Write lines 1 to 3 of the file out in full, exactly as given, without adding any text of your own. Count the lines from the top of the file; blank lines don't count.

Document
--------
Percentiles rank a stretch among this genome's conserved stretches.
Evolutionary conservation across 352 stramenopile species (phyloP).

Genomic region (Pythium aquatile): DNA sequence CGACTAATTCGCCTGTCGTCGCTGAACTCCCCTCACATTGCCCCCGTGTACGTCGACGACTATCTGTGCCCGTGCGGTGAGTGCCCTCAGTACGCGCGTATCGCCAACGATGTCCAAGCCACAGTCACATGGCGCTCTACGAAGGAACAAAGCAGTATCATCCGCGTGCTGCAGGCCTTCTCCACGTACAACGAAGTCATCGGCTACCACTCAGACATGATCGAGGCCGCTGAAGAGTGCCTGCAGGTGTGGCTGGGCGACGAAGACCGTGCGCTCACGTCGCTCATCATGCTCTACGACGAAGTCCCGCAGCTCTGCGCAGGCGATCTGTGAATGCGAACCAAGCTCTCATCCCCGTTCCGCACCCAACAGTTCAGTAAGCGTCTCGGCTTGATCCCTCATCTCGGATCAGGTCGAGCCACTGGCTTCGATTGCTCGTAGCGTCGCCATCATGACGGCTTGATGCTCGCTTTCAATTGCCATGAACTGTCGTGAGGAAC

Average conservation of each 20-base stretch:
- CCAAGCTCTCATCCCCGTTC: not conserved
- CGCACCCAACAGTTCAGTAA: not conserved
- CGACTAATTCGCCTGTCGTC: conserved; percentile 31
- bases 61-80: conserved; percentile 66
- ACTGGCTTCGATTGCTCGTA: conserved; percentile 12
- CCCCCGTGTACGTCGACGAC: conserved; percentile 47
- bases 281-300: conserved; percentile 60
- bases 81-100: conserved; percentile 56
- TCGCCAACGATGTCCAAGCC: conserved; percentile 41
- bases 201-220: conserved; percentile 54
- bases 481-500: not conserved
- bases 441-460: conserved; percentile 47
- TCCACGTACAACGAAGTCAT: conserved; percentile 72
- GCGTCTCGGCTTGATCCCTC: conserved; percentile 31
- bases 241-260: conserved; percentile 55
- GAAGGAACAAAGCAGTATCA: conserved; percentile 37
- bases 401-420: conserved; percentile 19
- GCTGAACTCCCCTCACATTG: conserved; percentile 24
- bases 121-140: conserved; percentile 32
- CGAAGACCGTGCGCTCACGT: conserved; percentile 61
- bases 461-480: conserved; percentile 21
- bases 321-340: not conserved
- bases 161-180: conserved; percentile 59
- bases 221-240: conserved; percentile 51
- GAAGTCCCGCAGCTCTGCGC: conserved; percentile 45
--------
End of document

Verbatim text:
Percentiles rank a stretch among this genome's conserved stretches.
Evolutionary conservation across 352 stramenopile species (phyloP).

Genomic region (Pythium aquatile): DNA sequence CGACTAATTCGCCTGTCGTCGCTGAACTCCCCTCACATTGCCCCCGTGTACGTCGACGACTATCTGTGCCCGTGCGGTGAGTGCCCTCAGTACGCGCGTATCGCCAACGATGTCCAAGCCACAGTCACATGGCGCTCTACGAAGGAACAAAGCAGTATCATCCGCGTGCTGCAGGCCTTCTCCACGTACAACGAAGTCATCGGCTACCACTCAGACATGATCGAGGCCGCTGAAGAGTGCCTGCAGGTGTGGCTGGGCGACGAAGACCGTGCGCTCACGTCGCTCATCATGCTCTACGACGAAGTCCCGCAGCTCTGCGCAGGCGATCTGTGAATGCGAACCAAGCTCTCATCCCCGTTCCGCACCCAACAGTTCAGTAAGCGTCTCGGCTTGATCCCTCATCTCGGATCAGGTCGAGCCACTGGCTTCGATTGCTCGTAGCGTCGCCATCATGACGGCTTGATGCTCGCTTTCAATTGCCATGAACTGTCGTGAGGAAC